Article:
Enable Rolling updates in Kubernetes with Zero downtime

Recently, a couple of my colleagues were trying to deploy some applications using Kubernetes and noticed a little bit of a downtime when they tried to deploy a couple of updates. They were confused over why this happened as they thought that rolling updates would be enabled by default in Kubernetes. So I thought I’d write this article up to help those who are confused as to why this is happening.

Users expect applications to be available all the time and developers are expected to deploy new versions of them several times a day. In Kubernetes this is done with rolling updates. Rolling updates allow Deployments’ update to take place with zero downtime by incrementally updating Pods instances with new ones. The new Pods will be scheduled on Nodes with available resources.

Let’s take a simple deployment manifest.

This should work fine when you execute the following command and a deployment called hello-dep will be created.

But imagine you want to update the image running in the above deployment? Then you probably have to do a kubectl edit or just edit the yaml file as following and re-deploy using kubectl apply -f

Let’s see the edited yaml file

Once you apply this or edit this, notice that there maybe a little downtime on your application because the old pods are getting terminated and the new ones are getting created. You can easily notice a downtime if you open a new tab on your terminal and run a curl command your exposed service every second. Note that I have not explained about how to create or expose a service for a deployment in this post.

Okay, now for the fix. The fix is pretty easy actually. This happens because kubernetes doesn’t know when your new pod is ready to start accepting requests, so as soon as your new pod gets created, the old pod is terminated without waiting to see if all the necessary services, processes have started in the new pod which would then enable it to receive requests.

To do this, Kubernetes provide a config option in deployment called Readiness Probe. Readiness Probe makes sure that the new pods created are ready to take on requests before terminating the old pods. To enable this, first you need to have a route in whatever the application you want to run which would return a 200 on an HTTP GET request. (Note: you can have other HTTP request methods as well, but for this post, I’m sticking with GET method)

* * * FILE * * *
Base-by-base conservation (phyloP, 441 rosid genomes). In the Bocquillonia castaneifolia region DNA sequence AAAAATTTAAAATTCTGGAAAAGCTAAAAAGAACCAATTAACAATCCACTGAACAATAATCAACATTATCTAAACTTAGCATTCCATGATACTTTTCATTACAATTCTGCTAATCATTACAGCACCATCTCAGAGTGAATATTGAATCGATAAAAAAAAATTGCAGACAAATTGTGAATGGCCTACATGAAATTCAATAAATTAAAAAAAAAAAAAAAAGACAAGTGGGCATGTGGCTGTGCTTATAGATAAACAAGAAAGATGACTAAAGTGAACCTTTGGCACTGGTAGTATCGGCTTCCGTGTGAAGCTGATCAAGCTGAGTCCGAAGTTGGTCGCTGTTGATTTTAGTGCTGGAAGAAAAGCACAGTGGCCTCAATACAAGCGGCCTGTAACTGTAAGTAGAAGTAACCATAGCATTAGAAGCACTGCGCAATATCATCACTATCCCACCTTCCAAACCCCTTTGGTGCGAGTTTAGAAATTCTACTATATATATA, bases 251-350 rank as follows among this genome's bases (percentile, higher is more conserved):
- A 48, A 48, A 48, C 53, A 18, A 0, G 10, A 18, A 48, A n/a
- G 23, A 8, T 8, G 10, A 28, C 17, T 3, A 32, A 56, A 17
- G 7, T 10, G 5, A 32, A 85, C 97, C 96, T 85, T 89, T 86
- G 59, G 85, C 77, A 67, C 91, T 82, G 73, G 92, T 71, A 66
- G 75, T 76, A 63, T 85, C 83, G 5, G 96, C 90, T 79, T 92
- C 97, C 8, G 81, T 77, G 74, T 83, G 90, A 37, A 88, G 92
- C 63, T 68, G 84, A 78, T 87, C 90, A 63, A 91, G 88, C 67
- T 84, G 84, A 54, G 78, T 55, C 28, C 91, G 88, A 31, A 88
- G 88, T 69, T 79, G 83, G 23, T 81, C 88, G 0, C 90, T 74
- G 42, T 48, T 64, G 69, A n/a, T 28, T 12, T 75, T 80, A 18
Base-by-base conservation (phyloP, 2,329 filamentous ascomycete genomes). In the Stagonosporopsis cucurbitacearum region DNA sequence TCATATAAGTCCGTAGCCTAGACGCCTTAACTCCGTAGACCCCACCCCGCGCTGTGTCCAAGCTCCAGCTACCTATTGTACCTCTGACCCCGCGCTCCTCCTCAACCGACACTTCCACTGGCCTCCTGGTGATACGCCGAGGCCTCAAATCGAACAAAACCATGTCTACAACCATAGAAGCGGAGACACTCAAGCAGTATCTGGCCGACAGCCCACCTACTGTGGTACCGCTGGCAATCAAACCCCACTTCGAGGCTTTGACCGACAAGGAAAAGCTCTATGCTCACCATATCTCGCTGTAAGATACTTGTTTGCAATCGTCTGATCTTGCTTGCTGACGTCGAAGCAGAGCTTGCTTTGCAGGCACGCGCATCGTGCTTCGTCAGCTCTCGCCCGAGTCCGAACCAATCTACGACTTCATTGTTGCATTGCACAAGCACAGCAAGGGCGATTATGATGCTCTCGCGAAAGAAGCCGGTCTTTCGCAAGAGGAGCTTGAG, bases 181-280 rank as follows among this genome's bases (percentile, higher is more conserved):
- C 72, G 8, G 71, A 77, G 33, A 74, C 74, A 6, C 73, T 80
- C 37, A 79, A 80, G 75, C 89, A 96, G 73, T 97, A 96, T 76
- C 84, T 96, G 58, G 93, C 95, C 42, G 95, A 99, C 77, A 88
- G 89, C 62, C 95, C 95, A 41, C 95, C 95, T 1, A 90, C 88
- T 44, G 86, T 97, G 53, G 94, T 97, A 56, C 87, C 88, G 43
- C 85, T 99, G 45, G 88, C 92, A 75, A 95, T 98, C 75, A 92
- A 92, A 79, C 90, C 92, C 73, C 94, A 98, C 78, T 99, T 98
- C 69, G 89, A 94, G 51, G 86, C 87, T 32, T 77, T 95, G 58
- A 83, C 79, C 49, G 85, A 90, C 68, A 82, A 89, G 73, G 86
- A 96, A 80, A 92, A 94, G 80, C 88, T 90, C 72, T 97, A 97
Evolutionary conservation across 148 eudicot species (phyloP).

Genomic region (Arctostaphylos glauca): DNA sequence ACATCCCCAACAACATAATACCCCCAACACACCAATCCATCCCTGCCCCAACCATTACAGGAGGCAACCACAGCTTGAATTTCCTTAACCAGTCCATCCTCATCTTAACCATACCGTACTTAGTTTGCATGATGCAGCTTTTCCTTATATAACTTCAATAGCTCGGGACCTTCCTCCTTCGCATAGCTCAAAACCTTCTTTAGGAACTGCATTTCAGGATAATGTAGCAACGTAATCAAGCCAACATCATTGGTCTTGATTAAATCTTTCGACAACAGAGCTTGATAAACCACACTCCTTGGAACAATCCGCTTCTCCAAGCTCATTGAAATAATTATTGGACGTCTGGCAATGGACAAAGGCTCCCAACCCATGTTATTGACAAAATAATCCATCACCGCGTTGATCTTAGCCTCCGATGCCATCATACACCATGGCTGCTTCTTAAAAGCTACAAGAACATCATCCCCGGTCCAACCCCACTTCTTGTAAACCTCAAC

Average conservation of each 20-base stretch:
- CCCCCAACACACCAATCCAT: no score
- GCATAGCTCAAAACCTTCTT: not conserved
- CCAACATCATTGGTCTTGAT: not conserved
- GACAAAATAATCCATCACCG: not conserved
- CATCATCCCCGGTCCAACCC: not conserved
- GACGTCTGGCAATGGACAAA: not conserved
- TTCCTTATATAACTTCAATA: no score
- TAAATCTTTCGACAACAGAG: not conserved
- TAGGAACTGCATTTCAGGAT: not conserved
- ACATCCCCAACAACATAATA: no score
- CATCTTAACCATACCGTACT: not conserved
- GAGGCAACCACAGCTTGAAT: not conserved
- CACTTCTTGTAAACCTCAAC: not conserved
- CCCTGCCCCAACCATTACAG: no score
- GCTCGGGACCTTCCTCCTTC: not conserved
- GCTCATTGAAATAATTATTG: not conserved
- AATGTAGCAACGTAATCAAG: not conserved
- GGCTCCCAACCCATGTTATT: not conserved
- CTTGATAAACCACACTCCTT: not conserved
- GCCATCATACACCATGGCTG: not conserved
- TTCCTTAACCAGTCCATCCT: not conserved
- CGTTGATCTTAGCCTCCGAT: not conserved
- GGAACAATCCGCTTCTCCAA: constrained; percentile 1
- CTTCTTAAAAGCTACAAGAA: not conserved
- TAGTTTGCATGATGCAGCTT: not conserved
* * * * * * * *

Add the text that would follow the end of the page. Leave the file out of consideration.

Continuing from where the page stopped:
Here are the detailed information of the fields I have added above.

  • initialDelaySeconds: Number of seconds after the container has started before readiness probes are initiated.
  • periodSeconds: How often (in seconds) to perform the probe. Default to 10 seconds. Minimum value is 1.
  • timeoutSeconds: Number of seconds after which the probe times out. Defaults to 1 second. Minimum value is 1.
  • successThreshold: Minimum consecutive successes for the probe to be considered successful after having failed. Defaults to 1. Must be 1 for liveness. Minimum value is 1.
  • failureThreshold: When a Pod starts and the probe fails, Kubernetes will try failureThreshold times before giving up. Giving up in case of liveness probe means restarting the Pod. In case of readiness probe the Pod will be marked Unready. Defaults to 3. Minimum value is 1.

Another thing we should add is something called RollingUpdate strategy and it can be configured as follows.

The above specifies the strategy used to replace old Pods by new ones. The type can be “Recreate” or “RollingUpdate”. “RollingUpdate” is the default value. Hence the confusion of my team mates as to why Rolling updates didn’t work by default. It did, But the Kubernetes didn’t know at what time your pod was ready, so they had a downtime due to that.

maxUnavailable is an optional field that specifies the maximum number of Pods that can be unavailable during the update process. The value can be an absolute number (for example, 5) or a percentage of desired Pods (for example, 10%). The absolute number is calculated from percentage by rounding down. The value cannot be 0 if maxSurge is 0. The default value is 25%.

maxSurge is an optional field that specifies the maximum number of Pods that can be created over the desired number of Pods. The value can be an absolute number (for example, 5) or a percentage of desired Pods (for example, 10%). The value cannot be 0 if MaxUnavailable is 0. The absolute number is calculated from the percentage by rounding up. The default value is 25%.

With all the above, configurations, Let’s take a look at the final deployment file.

There you have it. I hope this was informational to you some what. Will be back with some more cool new posts on Kubernetes.



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